Aug. 20th, 2009 02:45 am (UTC)
What is a "medically-necessary elective procedure"?
Aug. 20th, 2009 03:33 am (UTC)
Sounds like an oxymoron, doesn't it?

Google sez it's a non-emergency procedure to prolong or improve the quality of life. This could be angioplasty, installation of a stent or pacemaker. Biopsies.
Aug. 20th, 2009 01:01 pm (UTC)
I think this counts.
My dad had one. It was basically an eyelid-lift. Normally a cosmetic procedure but his eyelids had become overly droopy w/ age and were obstructing his vision.
Aug. 20th, 2009 04:56 pm (UTC)
speaking of uninsured...
Ok, I walked in late here - what a lot to read!

Hey, geckospot, you're one of the uninsured now, right? Basically, your small business finally started to earn enough money to kick you off Medicade, but when you tried to purchase insurance privately, you were turned down for your pre-existing conditions, right?

I'd love to hear your opinion on this matter... I know you tend to be a little more conservative on many issues - and pretty common-sense about things! Please, dear gecko, opine for us. :-)
Aug. 20th, 2009 05:23 pm (UTC)
Re: speaking of uninsured...
I am anti-insurance company. What did Jon Stewart say? Something about govt required auto insurance because cars are important?

Anyway, that's off-topic and off the cuff.

Doctors ought to be able to do their damned jobs w/out having to worry about the insurance companies. The antibiotics that would have taken care of that large yuckiness I had last year were denied by the ins company so I had to go through 3 other antibiotics to knock the damned thing out. Not MRSA, thank dog, but still pretty damned scary.

Also, with pre-existing conditions or conditions that do develop with age, if you get off insurance they take every chance to tell you that oops, you are uninsurable. I'm back to comparing dr. visits and getting quotes on office visit prices. (Local Lens Crafter partners w/ an eye doc for $89 eye exams. Kay's eye dr charges $139.) Perhaps I should call ER's and clinics so that, in case of emergency, I can choose this one over that one.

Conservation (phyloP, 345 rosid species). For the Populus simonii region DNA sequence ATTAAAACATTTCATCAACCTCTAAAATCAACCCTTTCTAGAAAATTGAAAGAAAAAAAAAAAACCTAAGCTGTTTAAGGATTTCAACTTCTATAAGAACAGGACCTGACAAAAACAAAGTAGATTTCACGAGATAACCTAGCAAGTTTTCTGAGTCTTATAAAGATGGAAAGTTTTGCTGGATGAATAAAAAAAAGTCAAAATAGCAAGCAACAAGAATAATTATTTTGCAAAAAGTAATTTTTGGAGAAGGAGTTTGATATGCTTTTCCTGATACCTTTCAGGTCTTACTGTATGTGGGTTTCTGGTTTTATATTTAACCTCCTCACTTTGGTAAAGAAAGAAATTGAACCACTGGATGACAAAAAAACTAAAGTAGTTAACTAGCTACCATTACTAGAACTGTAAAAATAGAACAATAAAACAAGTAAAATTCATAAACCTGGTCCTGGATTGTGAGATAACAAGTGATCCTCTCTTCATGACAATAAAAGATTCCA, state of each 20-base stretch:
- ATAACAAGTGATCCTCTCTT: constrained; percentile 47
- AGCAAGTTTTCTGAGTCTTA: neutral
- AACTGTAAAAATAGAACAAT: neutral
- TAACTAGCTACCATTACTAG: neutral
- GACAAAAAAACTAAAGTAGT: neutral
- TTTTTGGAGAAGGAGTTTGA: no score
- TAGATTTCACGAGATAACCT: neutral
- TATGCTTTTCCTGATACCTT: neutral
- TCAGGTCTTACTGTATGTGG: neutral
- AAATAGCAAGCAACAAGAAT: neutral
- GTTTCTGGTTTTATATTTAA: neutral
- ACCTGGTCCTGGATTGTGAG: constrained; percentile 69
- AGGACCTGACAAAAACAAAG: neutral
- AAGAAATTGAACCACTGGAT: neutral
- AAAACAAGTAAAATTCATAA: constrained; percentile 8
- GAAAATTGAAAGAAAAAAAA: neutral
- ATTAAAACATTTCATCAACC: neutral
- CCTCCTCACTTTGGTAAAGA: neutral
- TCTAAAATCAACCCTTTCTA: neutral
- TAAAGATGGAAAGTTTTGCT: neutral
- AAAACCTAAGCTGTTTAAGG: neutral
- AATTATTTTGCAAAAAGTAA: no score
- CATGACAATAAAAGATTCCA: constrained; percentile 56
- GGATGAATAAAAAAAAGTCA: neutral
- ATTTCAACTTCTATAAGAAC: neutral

Who's gonna pay for all this healthcare? The middle class, they always pay for everything. To get something for nothing you have to be ultra-rich or ultra-poor. As part of the working class poor I do cafefully monitor my health to see if I really need to go to the doctor. Tom is insured and certainly better off financially than I but he is also in one of the highest tax brackets available. And, if push came to shove, he'd shove my stubborn fat ass into a hospital and deal w/ the debt later, so I am very lucky and I know it.

On the topic of preventable illnesses, like type II diabetes, lifestyle changes should definitely be made. My lardass should go out and exercise more and make better food choices. Fortunately, my job allows for lots of exercise whereas the desk jockeys need to be banned from the cake, bagels, cheesesteaks, and doughnuts. Mmm, I think it's lunchtime.

Who's still smoking? Make sure those fools are first in line for the death panels. Got an STD? Just shoot them, abstinence is the cure.

When my dementia firmly takes hold the offspring have been instructed to leave out mommy's meds with a nice big bottle of her favorite bourbon.

I think I've ranted enough. Questions? Comments?
Aug. 20th, 2009 06:13 pm (UTC)
Re: speaking of uninsured...
When my dementia firmly takes hold the offspring have been instructed to leave out mommy's meds with a nice big bottle of her favorite bourbon.

Aug. 20th, 2009 06:03 pm (UTC)
and another thing, or 2
Insurance companies drop people for actually having accidents or getting sick. If they don't drop the client right away, they dick around looking for alternatives to the work that needs to be done and/or bury people in red tape. They love your money when you're healthy (which is why I'm pushing you healthy insured people to actually use your benefits).

If you take thousand of my dollars and then say sorry, that's not covered, I'm gonna be a little cranky.
Aug. 20th, 2009 06:51 pm (UTC)
Re: and another thing, or 2
Insurance companies drop people for actually having accidents or getting sick.

This. How is it "insurance" if when you NEED it, it's not there?


Bjamexza Q. Pyndejo / James O. Payne, Jr.
Bxiie Q. Pyndejo